Iliazd is more interested in working through all the possible reasons that generate behavior rather than grappling with issues of morality.
By Lucas Spiro
Earlier this year, I wrote about the first English translation of Iliazd’s novel Rapture (Columbia University Press). It’s an incredibly bizarre book, but also thoroughly enjoyable, and exposed me to an overlooked figure of the modernist period. The narrative follows Laurence, a draft dodger cum bandit, who terrorizes the countryside and then gets into all kinds of madcap adventures in a surreal landscape based on Iliazd’s childhood home in the Caucuses.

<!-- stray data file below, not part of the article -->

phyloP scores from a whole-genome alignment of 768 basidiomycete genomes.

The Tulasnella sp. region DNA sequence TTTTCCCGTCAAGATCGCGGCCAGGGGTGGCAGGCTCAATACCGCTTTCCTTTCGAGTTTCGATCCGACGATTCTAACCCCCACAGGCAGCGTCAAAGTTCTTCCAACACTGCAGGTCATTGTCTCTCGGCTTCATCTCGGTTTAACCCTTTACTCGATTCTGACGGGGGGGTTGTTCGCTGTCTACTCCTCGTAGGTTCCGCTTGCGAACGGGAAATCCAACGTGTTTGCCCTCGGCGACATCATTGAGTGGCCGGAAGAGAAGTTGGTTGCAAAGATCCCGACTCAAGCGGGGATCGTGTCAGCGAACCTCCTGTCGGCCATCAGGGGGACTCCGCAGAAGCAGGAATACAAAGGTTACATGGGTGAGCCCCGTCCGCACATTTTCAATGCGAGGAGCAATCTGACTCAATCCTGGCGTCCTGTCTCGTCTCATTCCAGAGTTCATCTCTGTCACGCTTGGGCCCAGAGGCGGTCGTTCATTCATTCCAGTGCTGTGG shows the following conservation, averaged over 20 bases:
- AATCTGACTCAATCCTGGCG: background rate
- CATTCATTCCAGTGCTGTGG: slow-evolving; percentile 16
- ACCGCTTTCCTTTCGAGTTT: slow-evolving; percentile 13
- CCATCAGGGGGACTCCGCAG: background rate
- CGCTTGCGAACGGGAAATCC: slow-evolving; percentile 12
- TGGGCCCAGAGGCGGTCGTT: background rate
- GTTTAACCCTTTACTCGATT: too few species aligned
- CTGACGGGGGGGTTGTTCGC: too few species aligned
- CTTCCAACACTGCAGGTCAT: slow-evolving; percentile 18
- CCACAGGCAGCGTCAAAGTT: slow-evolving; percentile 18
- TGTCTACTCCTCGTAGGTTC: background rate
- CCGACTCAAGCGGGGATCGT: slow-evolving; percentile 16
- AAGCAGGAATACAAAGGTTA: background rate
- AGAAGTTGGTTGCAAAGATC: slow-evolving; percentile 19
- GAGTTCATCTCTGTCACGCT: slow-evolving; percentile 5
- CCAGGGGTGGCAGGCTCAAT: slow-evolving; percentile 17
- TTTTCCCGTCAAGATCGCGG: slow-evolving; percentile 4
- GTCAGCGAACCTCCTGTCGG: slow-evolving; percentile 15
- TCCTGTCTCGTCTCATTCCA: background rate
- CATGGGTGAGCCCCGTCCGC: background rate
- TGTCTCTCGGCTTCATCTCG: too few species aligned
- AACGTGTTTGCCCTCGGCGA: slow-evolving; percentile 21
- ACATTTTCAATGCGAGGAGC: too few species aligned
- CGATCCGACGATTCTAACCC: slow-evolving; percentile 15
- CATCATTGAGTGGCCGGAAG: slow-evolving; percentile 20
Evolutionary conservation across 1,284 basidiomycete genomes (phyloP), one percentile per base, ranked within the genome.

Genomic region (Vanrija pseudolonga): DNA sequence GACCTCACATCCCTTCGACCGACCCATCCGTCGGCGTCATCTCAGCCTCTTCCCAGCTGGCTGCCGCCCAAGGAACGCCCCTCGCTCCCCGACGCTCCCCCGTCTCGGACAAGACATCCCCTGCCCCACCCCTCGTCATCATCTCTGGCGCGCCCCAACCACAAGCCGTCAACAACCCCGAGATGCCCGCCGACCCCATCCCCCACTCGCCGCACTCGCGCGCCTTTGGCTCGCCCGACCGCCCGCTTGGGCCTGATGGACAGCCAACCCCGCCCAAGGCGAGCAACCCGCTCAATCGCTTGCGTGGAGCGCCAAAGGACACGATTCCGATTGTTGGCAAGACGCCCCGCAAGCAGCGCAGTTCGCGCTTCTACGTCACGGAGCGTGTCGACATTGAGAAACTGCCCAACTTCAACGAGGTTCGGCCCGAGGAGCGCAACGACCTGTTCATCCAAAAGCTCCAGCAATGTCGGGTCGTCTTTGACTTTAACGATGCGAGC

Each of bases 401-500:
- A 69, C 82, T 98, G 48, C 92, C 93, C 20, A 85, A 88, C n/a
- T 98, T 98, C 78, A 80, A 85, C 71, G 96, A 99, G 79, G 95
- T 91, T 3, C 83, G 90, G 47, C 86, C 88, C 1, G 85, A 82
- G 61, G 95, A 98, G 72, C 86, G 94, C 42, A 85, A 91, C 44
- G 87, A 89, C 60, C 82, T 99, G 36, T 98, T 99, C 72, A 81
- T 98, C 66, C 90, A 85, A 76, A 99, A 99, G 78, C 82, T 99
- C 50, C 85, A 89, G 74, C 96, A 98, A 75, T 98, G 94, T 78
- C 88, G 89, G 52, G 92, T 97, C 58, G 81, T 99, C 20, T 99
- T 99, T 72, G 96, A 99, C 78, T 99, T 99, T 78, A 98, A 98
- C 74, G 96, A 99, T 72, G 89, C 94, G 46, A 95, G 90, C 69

I sat down with the volume’s translator, Thomas J. Kitson, when he was recently at the Somerville Armory for a reading. The lineup also featured Harvard professor and poet Steph Burt, local musician Gilmore Tamny, and a performance (masterminded by Ernst Karel) of electronic sounds served up by a suitcase full of wires and found sounds. The multidisciplinary nature of the evening was the perfect setting for a reading from Iliazd’s novel; he was an eclectic artist who was involved with as many different movements and figures from the modernist period as you can count. My conversation with Kitson covered philosophy, history, communism, Russian futurism, psychology, and more. I don’t know if I have any better understanding of what Rapture is about after the talk, but the novel and its author are fascinating and certainly deserve further study. Kitson’s translation opens up the life and work of Iliazd to an entirely new readership.